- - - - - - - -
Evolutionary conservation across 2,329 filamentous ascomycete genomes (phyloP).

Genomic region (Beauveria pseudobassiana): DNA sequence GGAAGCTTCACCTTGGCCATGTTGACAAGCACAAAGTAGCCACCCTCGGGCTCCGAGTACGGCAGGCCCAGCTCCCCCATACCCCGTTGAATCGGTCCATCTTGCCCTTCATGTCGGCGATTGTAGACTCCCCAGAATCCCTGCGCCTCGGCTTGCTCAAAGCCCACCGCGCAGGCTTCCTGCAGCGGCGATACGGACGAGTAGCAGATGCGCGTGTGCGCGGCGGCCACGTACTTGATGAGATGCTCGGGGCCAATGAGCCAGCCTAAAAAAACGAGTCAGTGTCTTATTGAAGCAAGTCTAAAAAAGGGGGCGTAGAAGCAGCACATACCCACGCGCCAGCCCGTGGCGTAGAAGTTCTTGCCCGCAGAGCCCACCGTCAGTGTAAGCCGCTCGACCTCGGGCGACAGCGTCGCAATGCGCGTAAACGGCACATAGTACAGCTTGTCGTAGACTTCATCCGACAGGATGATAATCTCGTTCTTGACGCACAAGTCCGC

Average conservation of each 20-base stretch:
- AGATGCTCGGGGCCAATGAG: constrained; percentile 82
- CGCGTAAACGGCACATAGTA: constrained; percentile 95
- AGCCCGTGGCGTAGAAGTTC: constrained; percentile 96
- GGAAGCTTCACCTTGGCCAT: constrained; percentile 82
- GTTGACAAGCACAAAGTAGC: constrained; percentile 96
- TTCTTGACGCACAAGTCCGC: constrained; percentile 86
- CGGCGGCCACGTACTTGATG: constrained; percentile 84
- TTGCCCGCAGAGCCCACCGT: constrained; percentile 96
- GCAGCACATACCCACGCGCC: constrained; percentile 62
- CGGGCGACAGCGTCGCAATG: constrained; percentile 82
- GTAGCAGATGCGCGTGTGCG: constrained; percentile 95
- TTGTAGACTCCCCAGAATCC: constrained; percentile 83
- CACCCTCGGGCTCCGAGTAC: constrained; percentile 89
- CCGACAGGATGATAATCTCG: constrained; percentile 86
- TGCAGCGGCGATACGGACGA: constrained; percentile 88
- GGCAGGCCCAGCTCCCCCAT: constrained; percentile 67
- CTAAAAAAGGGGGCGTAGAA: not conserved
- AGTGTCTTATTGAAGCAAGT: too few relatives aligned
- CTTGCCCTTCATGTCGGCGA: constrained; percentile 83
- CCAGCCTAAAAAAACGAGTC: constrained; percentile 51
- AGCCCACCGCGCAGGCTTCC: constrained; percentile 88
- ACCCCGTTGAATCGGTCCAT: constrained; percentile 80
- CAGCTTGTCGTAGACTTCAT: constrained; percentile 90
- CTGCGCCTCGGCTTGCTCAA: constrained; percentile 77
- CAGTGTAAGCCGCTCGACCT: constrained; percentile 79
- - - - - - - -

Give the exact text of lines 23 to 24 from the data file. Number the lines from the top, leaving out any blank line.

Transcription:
- CCAGCCTAAAAAAACGAGTC: constrained; percentile 51
- AGCCCACCGCGCAGGCTTCC: constrained; percentile 88